Before you can use NFC, you need to launch the HP Touch to Share application on the Spectre (it's pre-installed). Make sure NFC is enabled on the phone so that it can be paired with the laptop. It will show up as a paired device if you are successful.
I used a Sony Ericsson Xperia S (LT26i) Android phone for my tests.
If you are browsing a Web site on your phone, you can send it to your laptop, but it's an annoying process.
You need to open the HP Touch to Share app…
Then touch the left palm rest with the phone. It won't work on the right palm rest and it won't work unless you start the app each time you want to send a URL.
Specifications and performance
On the inside, the Spectre has an Intel Core i5-2467M CPU, 4GB of DDR3 SDRAM, integrated Intel HD 3000 graphics and a 128GB solid state drive. It's a configuration that feels zippy during everyday use: creating documents, browsing Web pages, viewing high quality streaming and local media files, and multitasking while you do all those things, won't be a problem.
Results in the Blender 3D rendering and iTunes MP3 encoding tests were 60sec and 1min 10sec, respectively, which are marginally slower than what the HP Folio 13 Ultrabook recorded with the same configuration. Even though the Spectre (and most Ultrabooks in general) are not designed for tough tasks such as transcoding, I ran our AutoGordaianKnot DVD-to-Xvid conversion test. It took 1hr 12min to complete, which is 1min faster than the Folio, but 5min slower than the Toshiba Satellite Z830, which also has the same configuration. In 3DMark06, the Spectre recorded 3458, which is pretty much what I expected.
The solid state drive in the Spectre proved to be very fast, recording an average transfer speed of 117 megabytes per second (MBps) when copying files from one location on the drive to another, and CrystalDiskMark recorded a read rate of 222MBps and a write rate of 186MBps. Again, the CrystalDiskMark scores are slightly slower than the Folio, which recorded a read of 224MBps and a write of 187MBps using the same type of SSD (a Samsung MZMPA128HMFU-000).
Basically, the overall performance of the Spectre in benchmarks was not impressive compared to the run-of-the-mill Ultrabook, the Folio 13. However, the Spectre is also available in a Core i7 version if you want the best possible performance, but this will set you back $2299.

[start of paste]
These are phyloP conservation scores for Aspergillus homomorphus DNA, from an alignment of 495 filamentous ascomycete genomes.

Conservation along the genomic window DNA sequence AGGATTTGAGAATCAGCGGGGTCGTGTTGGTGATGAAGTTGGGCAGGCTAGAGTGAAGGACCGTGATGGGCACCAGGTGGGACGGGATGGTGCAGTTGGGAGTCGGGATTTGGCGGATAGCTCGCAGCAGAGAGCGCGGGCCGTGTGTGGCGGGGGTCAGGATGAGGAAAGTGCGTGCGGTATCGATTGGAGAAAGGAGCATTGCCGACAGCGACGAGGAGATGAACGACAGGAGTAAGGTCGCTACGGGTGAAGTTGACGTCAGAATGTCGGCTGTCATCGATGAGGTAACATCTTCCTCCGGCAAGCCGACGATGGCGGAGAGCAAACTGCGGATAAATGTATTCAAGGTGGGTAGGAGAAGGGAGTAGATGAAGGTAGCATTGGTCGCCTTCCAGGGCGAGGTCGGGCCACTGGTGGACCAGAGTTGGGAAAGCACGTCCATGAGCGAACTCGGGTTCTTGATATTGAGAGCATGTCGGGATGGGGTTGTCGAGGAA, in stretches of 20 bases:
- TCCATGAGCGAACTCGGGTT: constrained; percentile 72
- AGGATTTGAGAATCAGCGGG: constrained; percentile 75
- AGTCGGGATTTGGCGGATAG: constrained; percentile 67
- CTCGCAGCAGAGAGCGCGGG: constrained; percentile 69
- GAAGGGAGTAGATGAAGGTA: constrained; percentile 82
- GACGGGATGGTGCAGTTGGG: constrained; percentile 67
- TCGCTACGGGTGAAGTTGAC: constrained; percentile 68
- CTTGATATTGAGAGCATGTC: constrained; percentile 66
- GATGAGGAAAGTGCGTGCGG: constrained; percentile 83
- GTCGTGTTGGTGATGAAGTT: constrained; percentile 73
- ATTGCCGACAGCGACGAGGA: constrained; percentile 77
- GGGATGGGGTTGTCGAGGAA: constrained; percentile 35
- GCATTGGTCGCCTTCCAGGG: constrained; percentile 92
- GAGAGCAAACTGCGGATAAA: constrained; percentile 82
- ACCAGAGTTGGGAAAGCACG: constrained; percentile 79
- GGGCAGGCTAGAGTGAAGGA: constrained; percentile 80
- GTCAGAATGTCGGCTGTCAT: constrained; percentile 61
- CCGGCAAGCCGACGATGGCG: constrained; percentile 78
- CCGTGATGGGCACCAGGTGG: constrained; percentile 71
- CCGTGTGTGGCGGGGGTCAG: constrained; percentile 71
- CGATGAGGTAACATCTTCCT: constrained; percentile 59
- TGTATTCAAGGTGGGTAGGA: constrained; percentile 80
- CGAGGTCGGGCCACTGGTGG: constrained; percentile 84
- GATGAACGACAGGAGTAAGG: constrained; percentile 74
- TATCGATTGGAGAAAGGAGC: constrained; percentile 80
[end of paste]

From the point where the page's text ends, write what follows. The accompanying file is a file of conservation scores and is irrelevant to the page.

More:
Where the Spectre really performed well was in the battery test. After disabling power management, enabling Wi-Fi, maximising screen brightness and looping an Xvid-encoded video file, the Spectre lasted a very useful 5hr 14min. Surprise, surprise: that's still 4min less than what the Folio 13 got in the same test. Nevertheless, anything over five hours is a good show and more life can be gained by using a sensible power management plan.
The battery is rated at 58 Watt-hours and it can't be removed unless you own a set of small Torx screwdrivers. It's a thin battery that covers almost half the area of the base and it's the only thing that can be seen when the notebook's magnesium alloy cover is removed. For all intents and purposes though, it's not a unit that can be serviced by a typical end user.
The performance of the Sectre didn't impress when compared against HP's mainstream Folio Ultrabook, but it's a laptop that I nevertheless feel is worthy of consideration. Its screen is simply beautiful and its keyboard and touchpad (despite my weird problems) make it a very comfortable notebook to use for long periods of time. The Gorilla Glass panels look good (and they could possibly pave the way for some double-screen, tablet/notebook hybrid designs from HP in the future) and the sound quality is above average for a small laptop. It should be considered if you're in the market for a stylish and mobile notebook that's comfortable to use, and, of course, if you can afford it. I'm just hoping no one else out there experiences the same intermittent problems I did with its touchpad.
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I’d happily recommend this touchscreen laptop and Windows 10 as a great way to get serious work done at a desk or on the road.